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Book part
Publication date: 26 August 2019

Shelley Woods and Kathleen Cummins

Christine Bruce (2008, Preface) has written extensively about informed learning. Informed learning is “using information, creatively and reflectively, in order to learn.”…

Abstract

Christine Bruce (2008, Preface) has written extensively about informed learning. Informed learning is “using information, creatively and reflectively, in order to learn.” Bruce writes about informed learning as it relates to information literacy. Librarians, working collaboratively with professors, often develop research guides to teach information literacy skills, and to organize and present program, course, assignment, or topic-specific resources. Research is essential to documentary filmmaking. This chapter is a case study that describes how the History of Non-fiction Film Research Guide that we created aligns with the three principles and seven faces of informed learning.

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Informed Learning Applications: Insights from Research and Practice
Type: Book
ISBN: 978-1-78769-062-2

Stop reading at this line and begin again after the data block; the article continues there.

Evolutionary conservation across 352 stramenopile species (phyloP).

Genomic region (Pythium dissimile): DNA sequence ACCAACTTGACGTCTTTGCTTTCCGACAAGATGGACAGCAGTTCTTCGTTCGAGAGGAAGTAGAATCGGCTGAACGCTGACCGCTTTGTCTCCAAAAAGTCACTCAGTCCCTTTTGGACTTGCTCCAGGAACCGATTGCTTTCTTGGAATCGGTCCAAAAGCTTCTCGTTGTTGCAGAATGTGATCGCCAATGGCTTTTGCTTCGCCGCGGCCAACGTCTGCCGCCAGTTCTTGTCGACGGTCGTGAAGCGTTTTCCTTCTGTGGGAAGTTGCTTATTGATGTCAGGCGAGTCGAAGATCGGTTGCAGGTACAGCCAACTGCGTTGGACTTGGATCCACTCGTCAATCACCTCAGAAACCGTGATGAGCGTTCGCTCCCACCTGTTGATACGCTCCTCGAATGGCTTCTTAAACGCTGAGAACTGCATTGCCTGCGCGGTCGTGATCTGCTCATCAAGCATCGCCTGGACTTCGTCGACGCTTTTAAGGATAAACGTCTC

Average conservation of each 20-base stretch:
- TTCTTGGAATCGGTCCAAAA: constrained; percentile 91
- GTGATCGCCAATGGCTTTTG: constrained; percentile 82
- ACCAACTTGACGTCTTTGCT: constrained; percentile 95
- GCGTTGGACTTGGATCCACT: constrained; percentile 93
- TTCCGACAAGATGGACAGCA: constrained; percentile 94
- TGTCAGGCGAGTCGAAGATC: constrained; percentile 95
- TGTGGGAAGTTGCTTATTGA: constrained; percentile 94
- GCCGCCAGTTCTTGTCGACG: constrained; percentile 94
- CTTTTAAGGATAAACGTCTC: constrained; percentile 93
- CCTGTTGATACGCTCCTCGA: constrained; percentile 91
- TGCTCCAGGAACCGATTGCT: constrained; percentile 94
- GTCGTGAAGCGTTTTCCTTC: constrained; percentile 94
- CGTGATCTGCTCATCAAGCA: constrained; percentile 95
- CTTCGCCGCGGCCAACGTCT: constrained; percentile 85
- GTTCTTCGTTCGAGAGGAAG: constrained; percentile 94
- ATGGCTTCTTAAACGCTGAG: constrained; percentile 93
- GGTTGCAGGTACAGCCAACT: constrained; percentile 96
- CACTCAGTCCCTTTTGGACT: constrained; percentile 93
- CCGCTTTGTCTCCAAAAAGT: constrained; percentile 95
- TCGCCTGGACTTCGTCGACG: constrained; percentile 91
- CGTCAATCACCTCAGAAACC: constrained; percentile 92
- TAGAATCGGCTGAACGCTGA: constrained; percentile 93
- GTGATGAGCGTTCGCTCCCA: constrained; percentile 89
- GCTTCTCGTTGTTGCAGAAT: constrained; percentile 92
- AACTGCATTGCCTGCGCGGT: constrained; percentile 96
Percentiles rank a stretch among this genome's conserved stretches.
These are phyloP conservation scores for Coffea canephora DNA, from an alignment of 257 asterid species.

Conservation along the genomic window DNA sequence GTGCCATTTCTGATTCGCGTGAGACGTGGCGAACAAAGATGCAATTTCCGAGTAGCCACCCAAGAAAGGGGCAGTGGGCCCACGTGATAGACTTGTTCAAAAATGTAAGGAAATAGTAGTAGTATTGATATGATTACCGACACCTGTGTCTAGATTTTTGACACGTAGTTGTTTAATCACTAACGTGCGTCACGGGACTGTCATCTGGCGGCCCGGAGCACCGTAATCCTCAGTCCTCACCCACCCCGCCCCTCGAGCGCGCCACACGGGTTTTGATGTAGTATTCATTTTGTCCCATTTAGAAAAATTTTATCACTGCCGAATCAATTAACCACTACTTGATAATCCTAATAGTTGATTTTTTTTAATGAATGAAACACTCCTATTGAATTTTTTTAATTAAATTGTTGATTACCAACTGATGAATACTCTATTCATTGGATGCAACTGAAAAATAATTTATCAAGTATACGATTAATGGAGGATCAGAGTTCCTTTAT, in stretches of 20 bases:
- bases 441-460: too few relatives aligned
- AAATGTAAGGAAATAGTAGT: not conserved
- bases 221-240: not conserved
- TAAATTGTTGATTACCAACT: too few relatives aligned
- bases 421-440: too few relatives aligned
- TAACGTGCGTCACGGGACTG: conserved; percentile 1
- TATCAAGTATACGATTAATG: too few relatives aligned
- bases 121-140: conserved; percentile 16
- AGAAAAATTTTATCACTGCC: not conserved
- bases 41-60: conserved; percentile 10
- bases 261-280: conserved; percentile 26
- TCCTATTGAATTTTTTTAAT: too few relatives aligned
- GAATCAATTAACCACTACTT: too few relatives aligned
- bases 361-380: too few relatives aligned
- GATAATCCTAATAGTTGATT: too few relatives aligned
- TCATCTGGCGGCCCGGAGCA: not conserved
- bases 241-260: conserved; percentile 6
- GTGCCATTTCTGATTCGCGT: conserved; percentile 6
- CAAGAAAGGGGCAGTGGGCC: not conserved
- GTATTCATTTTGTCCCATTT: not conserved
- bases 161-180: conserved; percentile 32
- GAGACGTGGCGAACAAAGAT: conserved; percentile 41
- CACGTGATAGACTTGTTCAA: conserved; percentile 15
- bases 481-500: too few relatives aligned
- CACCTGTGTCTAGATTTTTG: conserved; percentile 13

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Interdisciplinary Perspectives on Human Dignity and Human Rights
Type: Book
ISBN: 978-1-78973-821-6

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Article
Publication date: 12 April 2011

W. Glen Croy

The purpose of this paper is to highlight the potential of film‐induced tourism to provide sustained economic contribution to destinations.

Abstract

Purpose

The purpose of this paper is to highlight the potential of film‐induced tourism to provide sustained economic contribution to destinations.

Design/methodology/approach

The paper takes the form of a literature review and identifies the economic contribution made by film‐induced tourism.

Findings

It is observed that film‐induced tourism only provides a sustained economic contribution to destinations in exceptional circumstances.

Practical implications

Destinations need to incorporate film as a functional component of their management. Managers need to focus on the subtle roles film plays in destination awareness, motivation, and image and expectation formation. This focus is best deployed in connecting film audiences with the destination, and tourist experiences available.

Originality/value

The paper questions the emphasis placed on film as a tourism‐inducing agent and at same time, illustrates that film has a subtle influence and this requires further emphasis by destination managers.

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Worldwide Hospitality and Tourism Themes, vol. 3 no. 2